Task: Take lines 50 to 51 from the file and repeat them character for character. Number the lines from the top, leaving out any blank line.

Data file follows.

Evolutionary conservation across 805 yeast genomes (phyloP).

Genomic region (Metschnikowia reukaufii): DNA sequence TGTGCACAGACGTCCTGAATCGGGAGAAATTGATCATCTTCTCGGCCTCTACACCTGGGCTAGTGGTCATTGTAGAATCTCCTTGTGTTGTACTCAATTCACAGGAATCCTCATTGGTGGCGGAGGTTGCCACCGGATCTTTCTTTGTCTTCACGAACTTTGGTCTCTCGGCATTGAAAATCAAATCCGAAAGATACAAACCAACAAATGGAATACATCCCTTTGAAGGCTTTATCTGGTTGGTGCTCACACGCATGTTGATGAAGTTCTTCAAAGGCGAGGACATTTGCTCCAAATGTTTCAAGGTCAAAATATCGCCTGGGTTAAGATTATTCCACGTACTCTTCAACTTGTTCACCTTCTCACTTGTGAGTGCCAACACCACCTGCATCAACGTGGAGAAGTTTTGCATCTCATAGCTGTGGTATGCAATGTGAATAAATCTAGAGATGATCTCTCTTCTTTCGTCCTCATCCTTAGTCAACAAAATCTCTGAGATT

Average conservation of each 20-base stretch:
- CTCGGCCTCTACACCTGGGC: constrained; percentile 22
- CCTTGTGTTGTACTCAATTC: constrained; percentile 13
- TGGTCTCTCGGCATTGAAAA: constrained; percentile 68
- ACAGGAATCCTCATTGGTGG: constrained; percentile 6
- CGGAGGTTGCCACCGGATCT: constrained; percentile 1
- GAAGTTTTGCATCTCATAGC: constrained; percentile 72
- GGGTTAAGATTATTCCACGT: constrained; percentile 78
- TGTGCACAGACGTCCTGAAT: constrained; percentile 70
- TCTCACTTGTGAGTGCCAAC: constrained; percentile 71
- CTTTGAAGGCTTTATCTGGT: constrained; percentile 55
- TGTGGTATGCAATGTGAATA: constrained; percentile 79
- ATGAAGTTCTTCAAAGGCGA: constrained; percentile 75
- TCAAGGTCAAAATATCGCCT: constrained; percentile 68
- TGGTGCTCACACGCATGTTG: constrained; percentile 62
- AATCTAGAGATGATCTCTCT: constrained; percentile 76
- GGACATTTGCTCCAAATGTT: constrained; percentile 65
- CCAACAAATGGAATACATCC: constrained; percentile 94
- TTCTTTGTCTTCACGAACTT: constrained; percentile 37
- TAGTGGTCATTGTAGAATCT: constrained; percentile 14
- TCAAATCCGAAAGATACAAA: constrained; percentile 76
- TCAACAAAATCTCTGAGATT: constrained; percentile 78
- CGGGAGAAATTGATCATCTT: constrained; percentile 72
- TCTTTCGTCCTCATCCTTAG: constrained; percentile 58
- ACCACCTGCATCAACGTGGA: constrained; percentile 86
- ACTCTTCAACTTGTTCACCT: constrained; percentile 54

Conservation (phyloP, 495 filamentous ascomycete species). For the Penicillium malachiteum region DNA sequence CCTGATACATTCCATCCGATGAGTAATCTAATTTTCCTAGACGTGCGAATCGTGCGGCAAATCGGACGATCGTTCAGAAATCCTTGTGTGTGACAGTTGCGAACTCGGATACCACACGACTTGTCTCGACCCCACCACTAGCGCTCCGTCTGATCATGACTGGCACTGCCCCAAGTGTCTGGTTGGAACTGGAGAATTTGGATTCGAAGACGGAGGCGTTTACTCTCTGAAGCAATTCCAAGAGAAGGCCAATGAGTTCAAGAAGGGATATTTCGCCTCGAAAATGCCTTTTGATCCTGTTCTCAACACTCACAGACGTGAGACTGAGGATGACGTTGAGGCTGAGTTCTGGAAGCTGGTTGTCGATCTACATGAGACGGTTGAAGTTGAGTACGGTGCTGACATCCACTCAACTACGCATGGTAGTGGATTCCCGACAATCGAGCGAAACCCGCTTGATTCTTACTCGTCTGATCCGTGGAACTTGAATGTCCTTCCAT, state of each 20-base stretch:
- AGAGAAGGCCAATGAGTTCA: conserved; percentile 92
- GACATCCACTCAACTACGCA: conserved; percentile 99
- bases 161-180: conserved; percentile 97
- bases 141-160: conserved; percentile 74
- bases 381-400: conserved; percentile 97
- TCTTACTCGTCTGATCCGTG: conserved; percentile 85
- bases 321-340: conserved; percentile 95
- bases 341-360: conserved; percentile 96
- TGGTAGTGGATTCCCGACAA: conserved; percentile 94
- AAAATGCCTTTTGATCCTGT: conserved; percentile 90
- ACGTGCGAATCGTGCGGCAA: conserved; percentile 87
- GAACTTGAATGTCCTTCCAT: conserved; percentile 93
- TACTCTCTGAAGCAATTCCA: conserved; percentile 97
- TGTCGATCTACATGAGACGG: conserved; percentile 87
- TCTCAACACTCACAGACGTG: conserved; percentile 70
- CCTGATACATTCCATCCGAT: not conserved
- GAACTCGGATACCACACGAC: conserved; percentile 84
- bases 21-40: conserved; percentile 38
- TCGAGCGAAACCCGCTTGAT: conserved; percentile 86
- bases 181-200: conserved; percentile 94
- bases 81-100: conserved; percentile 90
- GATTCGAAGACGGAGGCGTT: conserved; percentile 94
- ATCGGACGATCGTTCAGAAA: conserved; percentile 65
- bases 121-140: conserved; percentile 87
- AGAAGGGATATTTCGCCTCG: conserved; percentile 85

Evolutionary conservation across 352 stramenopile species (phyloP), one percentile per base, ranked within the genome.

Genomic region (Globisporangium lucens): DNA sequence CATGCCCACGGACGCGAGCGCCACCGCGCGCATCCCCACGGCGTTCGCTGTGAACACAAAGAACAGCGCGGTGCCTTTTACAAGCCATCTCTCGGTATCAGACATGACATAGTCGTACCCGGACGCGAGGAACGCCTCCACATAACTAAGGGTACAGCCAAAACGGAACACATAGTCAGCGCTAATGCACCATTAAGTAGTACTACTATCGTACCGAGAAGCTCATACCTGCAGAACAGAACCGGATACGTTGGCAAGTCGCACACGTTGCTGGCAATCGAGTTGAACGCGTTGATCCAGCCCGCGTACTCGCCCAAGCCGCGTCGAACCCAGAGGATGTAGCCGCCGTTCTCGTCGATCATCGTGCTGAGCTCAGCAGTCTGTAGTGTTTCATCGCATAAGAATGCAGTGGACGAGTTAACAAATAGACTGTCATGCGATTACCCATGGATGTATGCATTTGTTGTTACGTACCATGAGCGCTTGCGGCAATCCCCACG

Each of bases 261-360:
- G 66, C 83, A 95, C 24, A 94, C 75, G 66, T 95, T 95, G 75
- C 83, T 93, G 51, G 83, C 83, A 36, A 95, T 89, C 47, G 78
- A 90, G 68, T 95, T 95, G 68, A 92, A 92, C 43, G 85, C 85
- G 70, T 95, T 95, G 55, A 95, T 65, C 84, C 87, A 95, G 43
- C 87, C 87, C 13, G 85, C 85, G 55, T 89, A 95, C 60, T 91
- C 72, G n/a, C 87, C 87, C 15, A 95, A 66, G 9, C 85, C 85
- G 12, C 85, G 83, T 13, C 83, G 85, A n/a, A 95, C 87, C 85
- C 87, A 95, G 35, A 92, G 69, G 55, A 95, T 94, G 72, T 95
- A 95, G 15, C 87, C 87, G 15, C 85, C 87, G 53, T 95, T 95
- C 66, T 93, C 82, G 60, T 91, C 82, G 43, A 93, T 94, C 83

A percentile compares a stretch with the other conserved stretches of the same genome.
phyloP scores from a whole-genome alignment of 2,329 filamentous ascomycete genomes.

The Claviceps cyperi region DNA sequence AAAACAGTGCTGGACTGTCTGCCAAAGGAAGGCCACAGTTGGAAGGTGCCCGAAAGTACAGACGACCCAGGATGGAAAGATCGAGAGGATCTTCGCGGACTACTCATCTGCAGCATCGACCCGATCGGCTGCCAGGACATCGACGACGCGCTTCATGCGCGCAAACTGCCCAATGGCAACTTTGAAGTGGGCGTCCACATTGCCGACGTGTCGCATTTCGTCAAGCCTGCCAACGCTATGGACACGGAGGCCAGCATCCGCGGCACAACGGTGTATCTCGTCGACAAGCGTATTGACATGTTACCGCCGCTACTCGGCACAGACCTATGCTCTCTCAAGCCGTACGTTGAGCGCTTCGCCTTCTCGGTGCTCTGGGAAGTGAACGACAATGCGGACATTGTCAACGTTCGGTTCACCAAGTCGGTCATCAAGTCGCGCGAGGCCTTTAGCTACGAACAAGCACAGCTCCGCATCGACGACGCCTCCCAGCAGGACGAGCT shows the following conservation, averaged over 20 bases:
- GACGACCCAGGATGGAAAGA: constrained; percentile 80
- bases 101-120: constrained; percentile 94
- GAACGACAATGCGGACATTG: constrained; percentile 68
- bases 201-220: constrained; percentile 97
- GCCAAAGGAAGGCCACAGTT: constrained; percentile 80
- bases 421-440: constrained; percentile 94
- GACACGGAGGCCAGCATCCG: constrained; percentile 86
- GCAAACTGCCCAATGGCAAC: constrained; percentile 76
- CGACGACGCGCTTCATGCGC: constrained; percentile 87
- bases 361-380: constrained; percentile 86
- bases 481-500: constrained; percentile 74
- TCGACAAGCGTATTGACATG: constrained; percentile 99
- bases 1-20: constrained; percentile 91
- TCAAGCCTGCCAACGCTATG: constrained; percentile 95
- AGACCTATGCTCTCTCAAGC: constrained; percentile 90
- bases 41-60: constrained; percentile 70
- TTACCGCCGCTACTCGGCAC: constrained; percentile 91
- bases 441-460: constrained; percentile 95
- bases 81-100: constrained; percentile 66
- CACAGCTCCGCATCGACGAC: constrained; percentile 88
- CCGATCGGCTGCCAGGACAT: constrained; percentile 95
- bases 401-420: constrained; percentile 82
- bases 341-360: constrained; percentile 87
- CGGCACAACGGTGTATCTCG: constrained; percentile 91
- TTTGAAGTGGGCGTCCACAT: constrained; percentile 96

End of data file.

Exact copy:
- bases 81-100: conserved; percentile 90
- GATTCGAAGACGGAGGCGTT: conserved; percentile 94